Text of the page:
Why the “large group, small group” approach works better
At work, I often hear people say they want a seat at the table. What they mean is that they want to be included and have influence. It’s a good sign. The same is true in a community. It’s great when citizens are highly engaged and want to contribute to actions that they believe will improve the community. This can translate into large groups of people working together on projects.
Organizations don’t want people to feel like they’re not included, and there are so many benefits to getting lots of people involved. For example, more and different ideas and perspectives come from larger groups. It can also create more buy-in for actions taken.
Yet even the best of things can have unintended consequences. For example, it is often very difficult with a large group to bring the scope of work to an achievable point and to decide and prioritize actions. As a result, very little is accomplished.
So maybe the answer is smaller groups. Jeff Bezos, Founder and CEO of Amazon, talked about his two pizza rule. He meant that if two pizzas can’t feed the team, the team is too big to be effective. Over the years I have heard many suggestions about the optimal size of a group, team and/or council. The generally suggested size is five to 12 people.
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The benefits of small groups are that the scope of work is easier to achieve for better execution and work can move forward faster. The unintended consequences are fewer ideas, fewer perspectives, and less buy-in. Since many readers are from small businesses, it may be acceptable to hold only small group meetings.
But what if you have a larger organization or community? What should you do if you want a lot of feedback, but also want to make sure something gets done quickly? Here is an example from my own experience that will work for you and meet your input and perspective goals as well as scope and priorities.
A county asked me to come and discuss how to create a vibrant community. Prior to my arrival, the local newspaper conducted a survey for community members. On the first day, I met with a large group of community members to share the results, then I split into groups. For example, one group focused on events that might take place. Another group focused on what might be downtown to increase shopping. Yet another group focused on what could be done to keep young people in the community as well as several other topics. Although no decisions were made on scope or priorities, there were many comments and many different points of view.
Day two was not meant to be a full day, but rather a scheduled two-hour session. To prepare for this, we looked at Day One’s hardware. It seemed like the most pressing material could be put into about seven stocks.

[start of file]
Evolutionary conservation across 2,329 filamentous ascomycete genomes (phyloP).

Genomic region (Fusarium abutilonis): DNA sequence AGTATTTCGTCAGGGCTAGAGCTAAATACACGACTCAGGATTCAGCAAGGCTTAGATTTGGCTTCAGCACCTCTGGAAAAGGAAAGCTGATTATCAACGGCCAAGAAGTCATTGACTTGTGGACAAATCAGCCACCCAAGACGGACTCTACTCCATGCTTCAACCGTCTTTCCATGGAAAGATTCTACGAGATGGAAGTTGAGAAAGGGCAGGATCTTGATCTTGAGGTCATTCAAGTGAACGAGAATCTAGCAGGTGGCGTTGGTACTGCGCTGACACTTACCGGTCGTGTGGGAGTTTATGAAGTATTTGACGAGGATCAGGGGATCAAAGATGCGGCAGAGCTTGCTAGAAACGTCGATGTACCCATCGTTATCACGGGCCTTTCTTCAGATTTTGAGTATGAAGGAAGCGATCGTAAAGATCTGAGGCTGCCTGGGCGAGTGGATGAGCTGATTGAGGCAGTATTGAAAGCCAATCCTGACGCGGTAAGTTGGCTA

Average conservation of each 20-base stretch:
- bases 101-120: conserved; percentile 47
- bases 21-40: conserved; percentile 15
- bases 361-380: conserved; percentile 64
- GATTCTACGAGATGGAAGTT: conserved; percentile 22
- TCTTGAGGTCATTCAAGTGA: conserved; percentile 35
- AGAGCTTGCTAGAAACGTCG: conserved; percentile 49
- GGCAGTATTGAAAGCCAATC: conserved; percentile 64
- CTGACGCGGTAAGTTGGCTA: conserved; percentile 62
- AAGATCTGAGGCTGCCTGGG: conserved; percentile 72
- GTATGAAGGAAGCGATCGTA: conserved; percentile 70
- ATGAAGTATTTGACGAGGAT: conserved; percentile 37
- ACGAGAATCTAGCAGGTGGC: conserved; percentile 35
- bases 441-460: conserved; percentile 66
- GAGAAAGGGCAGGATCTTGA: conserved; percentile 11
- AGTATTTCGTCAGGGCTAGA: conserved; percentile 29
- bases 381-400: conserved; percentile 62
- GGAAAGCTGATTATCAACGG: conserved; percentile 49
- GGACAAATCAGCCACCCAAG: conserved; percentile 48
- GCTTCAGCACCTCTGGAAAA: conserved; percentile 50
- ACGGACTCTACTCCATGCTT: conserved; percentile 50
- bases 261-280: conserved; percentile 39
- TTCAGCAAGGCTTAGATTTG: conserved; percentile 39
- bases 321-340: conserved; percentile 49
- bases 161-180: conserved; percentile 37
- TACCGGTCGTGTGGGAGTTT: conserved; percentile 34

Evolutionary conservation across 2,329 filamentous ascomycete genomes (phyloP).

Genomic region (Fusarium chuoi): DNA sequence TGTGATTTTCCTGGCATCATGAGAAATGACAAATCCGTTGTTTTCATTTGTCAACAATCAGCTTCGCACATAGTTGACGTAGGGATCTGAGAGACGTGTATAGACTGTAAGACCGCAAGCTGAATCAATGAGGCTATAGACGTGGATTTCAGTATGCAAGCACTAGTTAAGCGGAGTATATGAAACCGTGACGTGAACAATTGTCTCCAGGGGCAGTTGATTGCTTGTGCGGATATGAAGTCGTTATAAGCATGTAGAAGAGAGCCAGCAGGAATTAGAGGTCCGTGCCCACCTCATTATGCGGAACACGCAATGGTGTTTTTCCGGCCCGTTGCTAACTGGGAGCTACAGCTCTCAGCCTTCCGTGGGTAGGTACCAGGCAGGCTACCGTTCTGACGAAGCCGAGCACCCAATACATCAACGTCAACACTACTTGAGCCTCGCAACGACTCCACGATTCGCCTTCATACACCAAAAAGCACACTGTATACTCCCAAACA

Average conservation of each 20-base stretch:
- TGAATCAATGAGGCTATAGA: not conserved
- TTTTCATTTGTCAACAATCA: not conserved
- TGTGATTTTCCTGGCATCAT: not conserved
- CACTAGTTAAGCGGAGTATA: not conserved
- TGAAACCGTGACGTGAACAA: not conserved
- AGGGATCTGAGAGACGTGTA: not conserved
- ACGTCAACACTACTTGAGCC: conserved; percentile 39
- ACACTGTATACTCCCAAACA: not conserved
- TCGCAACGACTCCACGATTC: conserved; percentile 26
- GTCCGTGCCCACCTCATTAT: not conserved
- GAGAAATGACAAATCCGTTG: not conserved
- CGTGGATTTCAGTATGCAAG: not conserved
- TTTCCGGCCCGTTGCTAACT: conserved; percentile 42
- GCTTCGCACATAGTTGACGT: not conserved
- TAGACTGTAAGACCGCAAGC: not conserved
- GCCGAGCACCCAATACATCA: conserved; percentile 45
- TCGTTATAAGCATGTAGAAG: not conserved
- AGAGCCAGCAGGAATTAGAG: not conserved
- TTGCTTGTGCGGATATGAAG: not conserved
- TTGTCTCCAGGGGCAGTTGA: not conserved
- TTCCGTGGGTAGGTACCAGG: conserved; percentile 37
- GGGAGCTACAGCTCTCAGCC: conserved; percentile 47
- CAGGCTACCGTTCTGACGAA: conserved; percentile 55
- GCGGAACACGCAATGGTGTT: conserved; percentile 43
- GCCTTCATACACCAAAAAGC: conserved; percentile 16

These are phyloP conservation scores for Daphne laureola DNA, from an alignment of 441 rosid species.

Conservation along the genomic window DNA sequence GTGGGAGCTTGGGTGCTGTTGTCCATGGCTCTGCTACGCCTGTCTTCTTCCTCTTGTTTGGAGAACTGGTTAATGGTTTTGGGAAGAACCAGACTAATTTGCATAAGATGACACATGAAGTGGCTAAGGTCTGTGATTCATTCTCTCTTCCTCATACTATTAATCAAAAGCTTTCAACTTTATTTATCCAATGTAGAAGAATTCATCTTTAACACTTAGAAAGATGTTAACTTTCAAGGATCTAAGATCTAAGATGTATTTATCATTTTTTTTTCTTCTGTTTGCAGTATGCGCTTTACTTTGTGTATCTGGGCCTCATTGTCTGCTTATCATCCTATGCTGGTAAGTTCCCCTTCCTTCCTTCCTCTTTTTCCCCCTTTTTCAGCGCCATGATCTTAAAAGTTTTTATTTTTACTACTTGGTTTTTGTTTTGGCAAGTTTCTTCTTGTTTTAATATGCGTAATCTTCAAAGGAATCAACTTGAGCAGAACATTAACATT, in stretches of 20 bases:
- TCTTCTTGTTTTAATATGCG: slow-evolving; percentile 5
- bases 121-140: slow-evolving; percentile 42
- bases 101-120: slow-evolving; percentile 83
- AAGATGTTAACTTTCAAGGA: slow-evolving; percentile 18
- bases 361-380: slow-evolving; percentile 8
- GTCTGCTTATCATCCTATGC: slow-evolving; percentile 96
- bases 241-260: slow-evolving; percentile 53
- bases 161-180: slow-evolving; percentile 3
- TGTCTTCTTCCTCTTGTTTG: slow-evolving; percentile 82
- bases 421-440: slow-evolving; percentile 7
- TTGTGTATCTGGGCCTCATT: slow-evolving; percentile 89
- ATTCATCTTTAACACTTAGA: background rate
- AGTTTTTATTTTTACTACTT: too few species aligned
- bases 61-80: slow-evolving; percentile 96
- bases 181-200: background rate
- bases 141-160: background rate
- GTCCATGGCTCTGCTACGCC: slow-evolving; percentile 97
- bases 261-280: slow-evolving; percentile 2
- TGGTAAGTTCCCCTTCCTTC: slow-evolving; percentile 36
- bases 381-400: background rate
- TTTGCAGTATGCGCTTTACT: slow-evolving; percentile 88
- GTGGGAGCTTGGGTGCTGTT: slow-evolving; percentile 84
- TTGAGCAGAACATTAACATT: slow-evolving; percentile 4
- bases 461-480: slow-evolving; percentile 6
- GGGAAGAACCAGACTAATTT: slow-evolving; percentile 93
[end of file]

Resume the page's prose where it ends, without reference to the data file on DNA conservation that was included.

It was decided that only a few representatives from each day one group would attend this two-hour session. So there were a lot less people on the second day. The small group reviewed the summary and the seven elements. They thought more about priorities. And they quickly narrowed the scope down to three actions that could be accomplished over the next 90 days and agreed on a communication to day one attendees and the community at large.
In other words, more decisions were made in two hours on day two than in eight hours on day one. Does that mean the second day was a better day?
The answer is no. The second day went so well thanks to the hard work of many on the first day. If only a small group had met on both days, we would have missed a lot of ideas and insights. These provided a summary for the second day session. If a large group had met both days, I doubt we would have reached three action points in two hours of the second day.
A common term to describe this strategy is “the best of both worlds”. If you want to try this approach, here are some tips that might help:
- Trust the process. What happens is that what appears to be a few ideas will grow to the point where it looks like little will be accomplished. However, over time, the scope of what needs to be done narrows. It is a “narrow, wide, narrow” process. Don’t panic in the middle of the big group day.
- When you join the small group, come prepared with a summary of day one actions and suggested actions, knowing that more slaughter is needed.
- Since the group is smaller on day two and still benefits from day one, let them prioritize the next steps. A roll-call process works well.
- Explain that just because an item didn’t make the top three doesn’t mean it will be missed. It’s about sequencing. By taking fewer action items, I see that more is completed, not less, which builds confidence. Then bring the group back to select the next items or to find a way to further improve the first three.
- Create the communication plan and assign responsibilities. After tip 4, it’s easy to feel good and leave the session. Don’t. Take the time to figure out who will own each action and develop a communication plan to wrap up the larger group that attended day one and everyone else who needs to be communicated with.
Again, this strategy works well if you have a large business, organization, or community. Certain skills are needed to get the most out of large group work as well as small group work. Over the next two weeks, I will be sharing tips on how to facilitate both group sizes.
Thanks for reading, and I hope this “best of both worlds” approach works out well for you.
Quint Studer is the founder of the Studer Community Institute and a successful business leader, speaker and author. He is also an entrepreneur-in-residence at the University of West Florida.